Students reveal postgraduation fears

Omar Renta

Staff Writer

Seniors all over the country are facing the reality that the days of being a young college student are numbered.

For many seniors at Utica College, post-grad life is an unknown world that the professors and faculty have prepared them to venture into. The uncertainty of postgrad life is the premise of many students’ nightmares.

It is normal to find a senior avoiding conversation at family gatherings in an effort to dodge dreaded questions such as “So what are your plans after graduation?” Or, “What do you want to do with your degree?”

While it would be nice for students to wave their degrees around like a magic wand, appearing as an adult at the prime of their careers, the reality is, few seniors have cracked the code to achieving a smooth transition into postgrad life.

The uncertainty of what life will be like after graduation is enough to send seniors into a panic. Anxiousness is common for anyone ending a journey and starting a new one. The idea of graduating and starting a new journey can be scary and exciting.

Most seniors who are gearing up to hit the real world wrestle with the same fears and doubts when it comes to graduating. It may be comforting to know they are not alone. According to the National Center for Education Statistics, an estimated 1.8 million students will be awarded their bachelor’s degree this year.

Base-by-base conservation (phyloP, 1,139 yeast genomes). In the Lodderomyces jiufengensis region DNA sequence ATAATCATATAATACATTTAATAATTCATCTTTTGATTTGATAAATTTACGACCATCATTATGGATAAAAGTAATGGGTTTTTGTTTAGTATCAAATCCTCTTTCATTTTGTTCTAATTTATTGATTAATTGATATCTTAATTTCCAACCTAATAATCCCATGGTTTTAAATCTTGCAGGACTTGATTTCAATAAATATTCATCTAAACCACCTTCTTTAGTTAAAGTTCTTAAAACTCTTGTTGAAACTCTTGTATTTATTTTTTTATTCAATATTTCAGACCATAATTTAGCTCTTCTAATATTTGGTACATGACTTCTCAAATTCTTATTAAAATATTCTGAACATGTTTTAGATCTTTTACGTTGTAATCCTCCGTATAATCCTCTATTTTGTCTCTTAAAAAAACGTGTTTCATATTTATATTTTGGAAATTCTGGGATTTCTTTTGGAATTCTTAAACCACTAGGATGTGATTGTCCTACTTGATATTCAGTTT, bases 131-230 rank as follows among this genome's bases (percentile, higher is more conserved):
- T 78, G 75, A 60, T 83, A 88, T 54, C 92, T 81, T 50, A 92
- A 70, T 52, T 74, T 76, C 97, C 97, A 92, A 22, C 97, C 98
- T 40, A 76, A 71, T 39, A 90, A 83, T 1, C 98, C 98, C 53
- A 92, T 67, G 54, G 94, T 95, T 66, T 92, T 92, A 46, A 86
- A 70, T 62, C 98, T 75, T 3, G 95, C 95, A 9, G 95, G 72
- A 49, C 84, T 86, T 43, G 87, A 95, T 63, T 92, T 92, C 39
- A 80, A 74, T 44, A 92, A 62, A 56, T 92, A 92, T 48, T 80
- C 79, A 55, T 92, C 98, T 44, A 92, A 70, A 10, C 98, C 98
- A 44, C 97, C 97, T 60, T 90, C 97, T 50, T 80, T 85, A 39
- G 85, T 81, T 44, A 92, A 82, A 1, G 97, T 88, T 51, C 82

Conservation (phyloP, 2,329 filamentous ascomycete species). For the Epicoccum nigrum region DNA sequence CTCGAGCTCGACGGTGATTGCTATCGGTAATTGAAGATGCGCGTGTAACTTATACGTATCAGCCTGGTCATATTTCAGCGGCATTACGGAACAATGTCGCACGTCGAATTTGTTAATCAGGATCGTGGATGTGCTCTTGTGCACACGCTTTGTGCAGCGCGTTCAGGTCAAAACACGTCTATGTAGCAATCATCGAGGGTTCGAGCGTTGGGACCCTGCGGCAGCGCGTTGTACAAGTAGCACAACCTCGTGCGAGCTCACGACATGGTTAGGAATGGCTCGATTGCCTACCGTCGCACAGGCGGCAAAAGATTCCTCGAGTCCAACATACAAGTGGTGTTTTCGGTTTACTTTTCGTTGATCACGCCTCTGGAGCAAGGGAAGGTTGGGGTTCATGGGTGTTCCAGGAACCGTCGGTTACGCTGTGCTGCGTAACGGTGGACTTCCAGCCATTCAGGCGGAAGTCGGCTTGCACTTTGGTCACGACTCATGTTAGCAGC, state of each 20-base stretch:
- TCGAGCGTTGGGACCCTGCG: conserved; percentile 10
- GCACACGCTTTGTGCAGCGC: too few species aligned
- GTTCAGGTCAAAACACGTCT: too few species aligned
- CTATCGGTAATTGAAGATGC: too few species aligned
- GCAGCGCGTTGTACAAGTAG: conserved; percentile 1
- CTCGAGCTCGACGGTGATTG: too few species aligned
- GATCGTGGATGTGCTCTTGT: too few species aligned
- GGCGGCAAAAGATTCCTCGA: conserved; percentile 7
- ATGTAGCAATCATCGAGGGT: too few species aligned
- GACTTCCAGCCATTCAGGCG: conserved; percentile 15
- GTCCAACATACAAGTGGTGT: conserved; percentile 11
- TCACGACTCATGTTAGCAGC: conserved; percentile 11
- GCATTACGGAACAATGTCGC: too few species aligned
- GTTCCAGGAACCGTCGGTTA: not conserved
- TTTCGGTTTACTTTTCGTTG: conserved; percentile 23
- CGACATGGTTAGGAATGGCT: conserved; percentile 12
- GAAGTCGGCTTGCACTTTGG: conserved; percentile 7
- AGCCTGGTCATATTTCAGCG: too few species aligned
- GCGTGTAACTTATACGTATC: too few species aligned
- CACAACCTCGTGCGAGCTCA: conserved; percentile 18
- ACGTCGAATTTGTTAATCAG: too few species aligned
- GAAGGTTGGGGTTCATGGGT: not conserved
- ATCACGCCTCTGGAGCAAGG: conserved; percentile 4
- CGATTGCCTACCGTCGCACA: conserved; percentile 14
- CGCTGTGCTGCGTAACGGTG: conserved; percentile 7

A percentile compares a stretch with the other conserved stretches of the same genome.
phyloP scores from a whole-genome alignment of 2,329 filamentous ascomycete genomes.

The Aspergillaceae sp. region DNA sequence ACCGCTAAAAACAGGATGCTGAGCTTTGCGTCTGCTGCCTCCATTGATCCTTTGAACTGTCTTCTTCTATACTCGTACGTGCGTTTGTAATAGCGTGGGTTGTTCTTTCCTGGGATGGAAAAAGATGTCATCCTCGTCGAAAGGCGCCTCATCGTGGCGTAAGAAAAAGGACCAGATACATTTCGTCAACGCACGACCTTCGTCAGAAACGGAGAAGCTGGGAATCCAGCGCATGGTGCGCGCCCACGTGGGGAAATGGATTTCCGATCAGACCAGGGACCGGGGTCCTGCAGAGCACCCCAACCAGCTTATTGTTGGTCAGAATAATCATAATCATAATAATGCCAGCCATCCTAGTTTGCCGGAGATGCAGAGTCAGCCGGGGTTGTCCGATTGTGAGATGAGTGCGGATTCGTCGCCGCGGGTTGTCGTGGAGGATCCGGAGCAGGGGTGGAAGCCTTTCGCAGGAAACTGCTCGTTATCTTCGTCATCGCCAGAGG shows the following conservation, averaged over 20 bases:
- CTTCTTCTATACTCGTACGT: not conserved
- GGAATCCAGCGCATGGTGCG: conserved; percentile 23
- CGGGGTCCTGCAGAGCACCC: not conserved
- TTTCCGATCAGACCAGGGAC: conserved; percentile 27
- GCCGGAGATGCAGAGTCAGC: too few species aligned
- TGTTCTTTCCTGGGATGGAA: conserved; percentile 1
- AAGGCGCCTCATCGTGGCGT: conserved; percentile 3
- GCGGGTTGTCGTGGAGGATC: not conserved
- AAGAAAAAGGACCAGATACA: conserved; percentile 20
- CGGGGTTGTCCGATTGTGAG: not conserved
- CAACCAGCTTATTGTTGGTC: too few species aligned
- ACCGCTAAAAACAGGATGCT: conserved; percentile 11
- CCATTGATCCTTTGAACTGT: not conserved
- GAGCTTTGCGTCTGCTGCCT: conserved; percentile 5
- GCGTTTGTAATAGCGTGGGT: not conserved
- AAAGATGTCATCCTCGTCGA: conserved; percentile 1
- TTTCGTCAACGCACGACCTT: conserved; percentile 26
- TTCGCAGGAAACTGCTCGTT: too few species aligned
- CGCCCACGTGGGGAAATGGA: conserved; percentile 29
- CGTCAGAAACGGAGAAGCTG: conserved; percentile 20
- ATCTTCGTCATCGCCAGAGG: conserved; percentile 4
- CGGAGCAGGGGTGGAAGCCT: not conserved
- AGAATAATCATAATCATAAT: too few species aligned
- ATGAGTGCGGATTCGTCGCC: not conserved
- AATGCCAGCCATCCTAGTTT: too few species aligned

Many students are fearful they are not fully ready to enter the real world as young professionals. Others are confident that their experience at UC has provided them with the building blocks needed to pave the way for future success.

“The small class sizes here helped me pay attention to detail and stay organized, which I think is a skill that will be helpful after graduation,” senior Dain Heath said. “The professors notice if you slip up the same way your employers will in the real world.”

Paying student loans is a reality of post-grad life that college students everywhere are afraid to face. The Wall Street Journal reported that 71 percent of 2015 graduates graduated with a student loan. Student Financial Services provides resources to help guide seniors through the loan payment process.

Choosing a career path and climbing the professional ladder are other concerns for some seniors.

“Being from New York City, the job hunt is going to be crazy because it’s so competitive,” psychology senior Breana Griffin said. “I try not to think about it too much; I’m just going to go after it.”

Career Services also provides resources such as editing resumes and helping students connect with alumni. These are just some of many initiatives to help minimize pre-graduation anxiety.

For seniors pursuing careers that require more education, the notion of entering the real world as a recent graduate is a distant reality. However, they sympathize with their peers who have reached the end of their academic career.

“I have to go to OT school, so I have some time before I’m in the work field,” senior Tanaesja Milligan said. “I do hate hearing my peers get asked what their plans are after graduation. It makes me feel bad for people graduating without a plan.”

Whether pursuing a doctorate or starting a career, the journey of life begins once graduating seniors walk across the commencement stage and turn their tassels.

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